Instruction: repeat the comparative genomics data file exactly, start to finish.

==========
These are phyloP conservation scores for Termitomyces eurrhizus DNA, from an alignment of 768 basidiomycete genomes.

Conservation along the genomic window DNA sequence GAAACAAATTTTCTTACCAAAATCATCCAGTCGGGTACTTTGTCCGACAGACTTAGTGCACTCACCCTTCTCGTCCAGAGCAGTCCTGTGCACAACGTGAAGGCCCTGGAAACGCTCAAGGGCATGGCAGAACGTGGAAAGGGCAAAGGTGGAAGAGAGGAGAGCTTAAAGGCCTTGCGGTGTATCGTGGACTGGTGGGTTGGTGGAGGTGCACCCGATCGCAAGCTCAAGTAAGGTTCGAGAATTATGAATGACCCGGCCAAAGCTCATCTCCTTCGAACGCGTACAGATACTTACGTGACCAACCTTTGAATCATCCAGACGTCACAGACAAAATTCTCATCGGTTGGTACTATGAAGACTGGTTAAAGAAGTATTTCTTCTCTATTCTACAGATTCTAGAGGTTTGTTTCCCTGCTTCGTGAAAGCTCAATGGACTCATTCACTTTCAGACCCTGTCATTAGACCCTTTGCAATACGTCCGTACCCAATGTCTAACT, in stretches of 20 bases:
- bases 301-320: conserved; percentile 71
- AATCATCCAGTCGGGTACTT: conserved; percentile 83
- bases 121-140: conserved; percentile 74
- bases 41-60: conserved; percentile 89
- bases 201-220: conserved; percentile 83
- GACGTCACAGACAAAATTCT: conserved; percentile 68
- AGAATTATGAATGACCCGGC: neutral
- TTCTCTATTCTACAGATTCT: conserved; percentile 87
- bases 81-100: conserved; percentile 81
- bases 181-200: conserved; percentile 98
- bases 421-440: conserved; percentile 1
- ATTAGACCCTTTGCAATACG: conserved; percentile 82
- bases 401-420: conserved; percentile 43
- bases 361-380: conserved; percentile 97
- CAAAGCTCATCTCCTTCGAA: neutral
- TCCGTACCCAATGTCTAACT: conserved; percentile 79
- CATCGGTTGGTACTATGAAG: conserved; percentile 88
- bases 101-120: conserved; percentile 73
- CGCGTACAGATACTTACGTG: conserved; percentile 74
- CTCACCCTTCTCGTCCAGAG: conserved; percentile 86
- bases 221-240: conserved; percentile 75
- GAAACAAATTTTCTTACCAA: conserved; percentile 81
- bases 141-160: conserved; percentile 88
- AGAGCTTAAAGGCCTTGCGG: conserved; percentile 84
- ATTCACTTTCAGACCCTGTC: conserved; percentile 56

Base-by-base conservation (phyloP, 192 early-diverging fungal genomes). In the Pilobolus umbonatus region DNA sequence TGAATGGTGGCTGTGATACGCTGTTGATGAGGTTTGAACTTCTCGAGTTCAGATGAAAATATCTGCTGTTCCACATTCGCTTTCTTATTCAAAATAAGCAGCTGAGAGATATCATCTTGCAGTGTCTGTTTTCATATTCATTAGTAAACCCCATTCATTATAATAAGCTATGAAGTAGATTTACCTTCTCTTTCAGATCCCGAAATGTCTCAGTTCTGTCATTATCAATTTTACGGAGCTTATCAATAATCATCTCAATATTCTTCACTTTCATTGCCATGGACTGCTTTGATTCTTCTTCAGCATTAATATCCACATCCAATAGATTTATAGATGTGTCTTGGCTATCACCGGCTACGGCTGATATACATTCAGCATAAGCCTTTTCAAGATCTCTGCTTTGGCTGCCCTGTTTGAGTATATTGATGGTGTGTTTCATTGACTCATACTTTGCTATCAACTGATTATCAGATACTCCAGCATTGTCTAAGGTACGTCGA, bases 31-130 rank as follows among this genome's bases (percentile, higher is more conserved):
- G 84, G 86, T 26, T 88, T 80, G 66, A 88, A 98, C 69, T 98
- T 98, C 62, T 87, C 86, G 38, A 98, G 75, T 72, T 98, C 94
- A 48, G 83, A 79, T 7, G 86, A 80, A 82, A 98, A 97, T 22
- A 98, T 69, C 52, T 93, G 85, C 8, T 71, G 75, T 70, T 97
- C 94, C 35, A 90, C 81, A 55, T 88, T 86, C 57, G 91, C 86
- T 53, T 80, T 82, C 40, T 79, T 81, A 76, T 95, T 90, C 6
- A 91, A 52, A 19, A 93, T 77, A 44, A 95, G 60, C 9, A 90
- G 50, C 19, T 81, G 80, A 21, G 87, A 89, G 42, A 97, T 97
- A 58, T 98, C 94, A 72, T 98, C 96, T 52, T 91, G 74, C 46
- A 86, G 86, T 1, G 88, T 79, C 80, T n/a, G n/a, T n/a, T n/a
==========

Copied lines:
These are phyloP conservation scores for Termitomyces eurrhizus DNA, from an alignment of 768 basidiomycete genomes.

Conservation along the genomic window DNA sequence GAAACAAATTTTCTTACCAAAATCATCCAGTCGGGTACTTTGTCCGACAGACTTAGTGCACTCACCCTTCTCGTCCAGAGCAGTCCTGTGCACAACGTGAAGGCCCTGGAAACGCTCAAGGGCATGGCAGAACGTGGAAAGGGCAAAGGTGGAAGAGAGGAGAGCTTAAAGGCCTTGCGGTGTATCGTGGACTGGTGGGTTGGTGGAGGTGCACCCGATCGCAAGCTCAAGTAAGGTTCGAGAATTATGAATGACCCGGCCAAAGCTCATCTCCTTCGAACGCGTACAGATACTTACGTGACCAACCTTTGAATCATCCAGACGTCACAGACAAAATTCTCATCGGTTGGTACTATGAAGACTGGTTAAAGAAGTATTTCTTCTCTATTCTACAGATTCTAGAGGTTTGTTTCCCTGCTTCGTGAAAGCTCAATGGACTCATTCACTTTCAGACCCTGTCATTAGACCCTTTGCAATACGTCCGTACCCAATGTCTAACT, in stretches of 20 bases:
- bases 301-320: conserved; percentile 71
- AATCATCCAGTCGGGTACTT: conserved; percentile 83
- bases 121-140: conserved; percentile 74
- bases 41-60: conserved; percentile 89
- bases 201-220: conserved; percentile 83
- GACGTCACAGACAAAATTCT: conserved; percentile 68
- AGAATTATGAATGACCCGGC: neutral
- TTCTCTATTCTACAGATTCT: conserved; percentile 87
- bases 81-100: conserved; percentile 81
- bases 181-200: conserved; percentile 98
- bases 421-440: conserved; percentile 1
- ATTAGACCCTTTGCAATACG: conserved; percentile 82
- bases 401-420: conserved; percentile 43
- bases 361-380: conserved; percentile 97
- CAAAGCTCATCTCCTTCGAA: neutral
- TCCGTACCCAATGTCTAACT: conserved; percentile 79
- CATCGGTTGGTACTATGAAG: conserved; percentile 88
- bases 101-120: conserved; percentile 73
- CGCGTACAGATACTTACGTG: conserved; percentile 74
- CTCACCCTTCTCGTCCAGAG: conserved; percentile 86
- bases 221-240: conserved; percentile 75
- GAAACAAATTTTCTTACCAA: conserved; percentile 81
- bases 141-160: conserved; percentile 88
- AGAGCTTAAAGGCCTTGCGG: conserved; percentile 84
- ATTCACTTTCAGACCCTGTC: conserved; percentile 56

Base-by-base conservation (phyloP, 192 early-diverging fungal genomes). In the Pilobolus umbonatus region DNA sequence TGAATGGTGGCTGTGATACGCTGTTGATGAGGTTTGAACTTCTCGAGTTCAGATGAAAATATCTGCTGTTCCACATTCGCTTTCTTATTCAAAATAAGCAGCTGAGAGATATCATCTTGCAGTGTCTGTTTTCATATTCATTAGTAAACCCCATTCATTATAATAAGCTATGAAGTAGATTTACCTTCTCTTTCAGATCCCGAAATGTCTCAGTTCTGTCATTATCAATTTTACGGAGCTTATCAATAATCATCTCAATATTCTTCACTTTCATTGCCATGGACTGCTTTGATTCTTCTTCAGCATTAATATCCACATCCAATAGATTTATAGATGTGTCTTGGCTATCACCGGCTACGGCTGATATACATTCAGCATAAGCCTTTTCAAGATCTCTGCTTTGGCTGCCCTGTTTGAGTATATTGATGGTGTGTTTCATTGACTCATACTTTGCTATCAACTGATTATCAGATACTCCAGCATTGTCTAAGGTACGTCGA, bases 31-130 rank as follows among this genome's bases (percentile, higher is more conserved):
- G 84, G 86, T 26, T 88, T 80, G 66, A 88, A 98, C 69, T 98
- T 98, C 62, T 87, C 86, G 38, A 98, G 75, T 72, T 98, C 94
- A 48, G 83, A 79, T 7, G 86, A 80, A 82, A 98, A 97, T 22
- A 98, T 69, C 52, T 93, G 85, C 8, T 71, G 75, T 70, T 97
- C 94, C 35, A 90, C 81, A 55, T 88, T 86, C 57, G 91, C 86
- T 53, T 80, T 82, C 40, T 79, T 81, A 76, T 95, T 90, C 6
- A 91, A 52, A 19, A 93, T 77, A 44, A 95, G 60, C 9, A 90
- G 50, C 19, T 81, G 80, A 21, G 87, A 89, G 42, A 97, T 97
- A 58, T 98, C 94, A 72, T 98, C 96, T 52, T 91, G 74, C 46
- A 86, G 86, T 1, G 88, T 79, C 80, T n/a, G n/a, T n/a, T n/a